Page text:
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How to Adjust Your Seat to Improve Driving Posture

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Slouching when you stand and slumping when you sit at your desk or behind the wheel causes serious damage to your body. And, since this damage adds up with every minute and mile you spend seated, it’s important that you take steps to correct your posture.


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According to ThoughtCo.com writer Chris Adams, a properly adjusted car seat will decrease driving fatigue and discomfort. Adams instructs that your seat should allow you to manipulate “the pedals with just your foot;” your thigh should be supported and relaxed, knees slightly bent, and legs un-scrunched.

“Your legs and pelvis should have ample ability to move and shift position without detracting from your driving,” reports Adams.

The tilt of your seat also matters.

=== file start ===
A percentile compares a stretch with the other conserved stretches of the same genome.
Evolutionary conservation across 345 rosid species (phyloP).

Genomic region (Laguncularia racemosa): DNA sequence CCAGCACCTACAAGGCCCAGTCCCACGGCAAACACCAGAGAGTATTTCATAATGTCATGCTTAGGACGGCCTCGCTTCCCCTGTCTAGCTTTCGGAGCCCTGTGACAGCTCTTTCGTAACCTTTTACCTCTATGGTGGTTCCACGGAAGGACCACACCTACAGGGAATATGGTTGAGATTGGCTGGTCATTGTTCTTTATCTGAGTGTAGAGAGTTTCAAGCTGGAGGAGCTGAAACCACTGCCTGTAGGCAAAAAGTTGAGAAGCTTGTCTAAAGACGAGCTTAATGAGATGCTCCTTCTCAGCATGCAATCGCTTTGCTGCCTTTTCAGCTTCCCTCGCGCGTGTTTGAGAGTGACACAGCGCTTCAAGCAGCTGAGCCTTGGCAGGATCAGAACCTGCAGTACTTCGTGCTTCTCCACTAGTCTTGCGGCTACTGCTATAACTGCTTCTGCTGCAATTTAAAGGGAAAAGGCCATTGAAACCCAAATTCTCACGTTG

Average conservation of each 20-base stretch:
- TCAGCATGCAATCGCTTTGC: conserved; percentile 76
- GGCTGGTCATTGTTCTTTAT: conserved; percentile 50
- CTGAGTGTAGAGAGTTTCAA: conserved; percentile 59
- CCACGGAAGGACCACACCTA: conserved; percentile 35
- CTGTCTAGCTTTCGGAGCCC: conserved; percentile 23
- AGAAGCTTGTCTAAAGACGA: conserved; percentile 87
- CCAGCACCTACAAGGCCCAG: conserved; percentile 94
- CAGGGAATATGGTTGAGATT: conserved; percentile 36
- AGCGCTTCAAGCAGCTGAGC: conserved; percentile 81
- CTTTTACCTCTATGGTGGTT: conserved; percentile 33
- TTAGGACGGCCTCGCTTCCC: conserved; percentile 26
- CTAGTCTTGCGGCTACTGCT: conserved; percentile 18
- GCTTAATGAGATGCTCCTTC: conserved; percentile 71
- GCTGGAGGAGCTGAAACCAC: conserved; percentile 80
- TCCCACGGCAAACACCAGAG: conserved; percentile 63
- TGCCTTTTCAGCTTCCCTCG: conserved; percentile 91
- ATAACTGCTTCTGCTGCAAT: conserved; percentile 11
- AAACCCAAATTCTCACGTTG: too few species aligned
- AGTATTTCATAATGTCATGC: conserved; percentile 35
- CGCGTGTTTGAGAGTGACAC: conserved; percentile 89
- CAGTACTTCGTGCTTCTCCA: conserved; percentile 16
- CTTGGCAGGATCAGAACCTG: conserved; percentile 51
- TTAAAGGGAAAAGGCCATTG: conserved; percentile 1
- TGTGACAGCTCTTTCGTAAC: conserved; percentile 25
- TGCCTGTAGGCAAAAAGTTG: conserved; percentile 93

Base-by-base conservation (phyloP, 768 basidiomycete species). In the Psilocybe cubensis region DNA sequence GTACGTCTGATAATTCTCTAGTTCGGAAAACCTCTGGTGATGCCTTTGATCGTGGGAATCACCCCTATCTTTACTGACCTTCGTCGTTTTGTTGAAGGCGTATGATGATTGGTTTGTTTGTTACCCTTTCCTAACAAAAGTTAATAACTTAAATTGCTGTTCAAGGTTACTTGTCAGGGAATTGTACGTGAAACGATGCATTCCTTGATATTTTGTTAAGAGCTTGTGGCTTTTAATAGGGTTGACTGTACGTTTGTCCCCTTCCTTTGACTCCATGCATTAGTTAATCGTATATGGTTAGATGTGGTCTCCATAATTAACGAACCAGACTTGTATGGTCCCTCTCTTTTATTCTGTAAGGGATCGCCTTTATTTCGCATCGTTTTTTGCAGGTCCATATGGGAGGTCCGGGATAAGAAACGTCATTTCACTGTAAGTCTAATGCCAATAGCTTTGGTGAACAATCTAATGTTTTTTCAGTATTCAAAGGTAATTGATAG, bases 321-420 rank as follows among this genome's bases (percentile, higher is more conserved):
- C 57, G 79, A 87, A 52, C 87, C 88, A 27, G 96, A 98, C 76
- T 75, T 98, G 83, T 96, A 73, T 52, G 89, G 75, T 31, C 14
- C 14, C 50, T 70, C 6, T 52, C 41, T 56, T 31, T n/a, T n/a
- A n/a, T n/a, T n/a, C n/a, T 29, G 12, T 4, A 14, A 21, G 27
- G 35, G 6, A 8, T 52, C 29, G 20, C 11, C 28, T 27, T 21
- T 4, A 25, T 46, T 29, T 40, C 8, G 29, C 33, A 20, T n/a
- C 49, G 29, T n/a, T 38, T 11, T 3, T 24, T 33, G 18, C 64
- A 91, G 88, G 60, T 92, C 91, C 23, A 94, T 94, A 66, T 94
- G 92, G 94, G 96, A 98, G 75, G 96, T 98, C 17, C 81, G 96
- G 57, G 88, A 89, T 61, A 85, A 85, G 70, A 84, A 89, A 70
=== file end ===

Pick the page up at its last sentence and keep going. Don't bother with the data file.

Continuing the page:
“Tilt the seat so that it supports your bottom and your thighs evenly. You don’t want pressure points at the end of the seat. Make sure your thighs extend past the seat so that the back of your knees do not make contact if at all possible,” reports Adams.

Too much or too little recline can be detrimental to your driving posture as well.

“Recline the back between 100-110 degrees. This angle supports your upper body while maintaining an upright and attentive posture,” reports Adams. “If you don’t have a huge protractor handy then recline the seat so that your shoulders are no longer in line with your hips but are solidly behind them.”


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Be sure you’re sitting at the right height. According to Adams, when seated you should have a quality lookout through the windshield, but your knees shouldn’t hit the wheel. Once you adjust the height of your seat, you might need to tweak the space for your legs, notes Adams.

Lower back pain is a common symptom of sitting too long, so paying attention to your lower back while you drive will improve your posture behind the wheel and help diminish bad back feelings.

If your seat doesn’t already have built-in support, Adams recommends investing in an aftermarket product.

“Adjust the lumbar support so that the curve of your spine is evenly supported. Make sure you don’t overdo it,” reports Adams. “You don’t want your S-curve being pushed out. Just a nice, gentle, even support.”

Before you settle in for a long (or even short) drive, adjust your seat properly to keep pain and weariness away.

News Source: ThoughtCo.com